In other news, E-ScrapOne city refuses to reinstate its electronics recycling program despite residents’ frustration, and remote Alaska receives attention for e-scrap cleanups.

Steadfast against recycling: Although residents expressed anger that the city will end its electronics recycling program, the City Council of Casper, Wyo. remained committed to sending the e-scrap into a local landfill. The Casper Star Tribune follows the story, describing how some councilors attributed the public backlash to “misinformation” about the hazards of landfilling electronics.

A close look: Closed Loop Refining and Recycling is the subject of a lengthy article in’s Motherboard, nearly a year after the troubled CRT collector announced it would close its doors. The publication describes the company’s business model and how things went south before its collapse last year left massive stockpiles of leaded glass.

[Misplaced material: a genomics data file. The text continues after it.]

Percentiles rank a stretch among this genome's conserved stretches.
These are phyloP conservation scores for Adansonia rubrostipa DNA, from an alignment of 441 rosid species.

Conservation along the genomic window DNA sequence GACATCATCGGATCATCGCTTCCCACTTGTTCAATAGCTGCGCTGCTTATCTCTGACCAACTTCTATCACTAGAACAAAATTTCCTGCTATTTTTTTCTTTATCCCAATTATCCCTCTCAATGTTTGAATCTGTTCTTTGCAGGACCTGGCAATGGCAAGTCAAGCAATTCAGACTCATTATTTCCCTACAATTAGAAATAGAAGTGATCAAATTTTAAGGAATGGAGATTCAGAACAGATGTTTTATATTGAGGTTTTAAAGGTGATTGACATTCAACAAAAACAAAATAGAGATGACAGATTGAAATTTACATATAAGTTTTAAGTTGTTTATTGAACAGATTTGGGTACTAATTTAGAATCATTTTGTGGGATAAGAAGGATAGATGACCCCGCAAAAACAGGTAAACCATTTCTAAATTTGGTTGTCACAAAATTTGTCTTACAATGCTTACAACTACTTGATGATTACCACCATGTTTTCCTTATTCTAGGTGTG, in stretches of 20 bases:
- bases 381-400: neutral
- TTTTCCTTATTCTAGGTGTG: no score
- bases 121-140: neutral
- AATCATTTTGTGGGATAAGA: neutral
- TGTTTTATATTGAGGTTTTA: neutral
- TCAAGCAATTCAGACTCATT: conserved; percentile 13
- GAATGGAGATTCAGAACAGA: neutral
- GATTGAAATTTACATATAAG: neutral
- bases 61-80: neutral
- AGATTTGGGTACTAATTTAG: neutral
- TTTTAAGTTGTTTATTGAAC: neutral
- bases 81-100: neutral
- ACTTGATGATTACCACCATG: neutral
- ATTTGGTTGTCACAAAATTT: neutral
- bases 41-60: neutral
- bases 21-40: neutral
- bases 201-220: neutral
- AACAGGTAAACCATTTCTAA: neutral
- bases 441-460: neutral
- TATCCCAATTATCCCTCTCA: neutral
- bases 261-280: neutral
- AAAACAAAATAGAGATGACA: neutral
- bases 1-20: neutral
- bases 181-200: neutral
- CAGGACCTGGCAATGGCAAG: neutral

It takes a village: Accumulations of e-scrap in remote Alaskan communities are being targeted for collection by a diverse group of nonprofit, government and recycling organizations. Alaska Public Media reports on the effort, noting that it receives federal funding scheduled to run out in the next three year and that participants hope to stimulate a statewide sustainable backhaul program for materials that contain hazardous substances.

Eliminating waste: U.S. Rep. Keith Ellison has introduced the Zero Waste Development and Expansion Act, which would create a national grant program to fund efforts toward achieving a goal of zero waste. In a press release, Ellison notes the plan would create local jobs as well as benefit the environment. The bill was previously introduced in 2015 but failed to advance in Congress.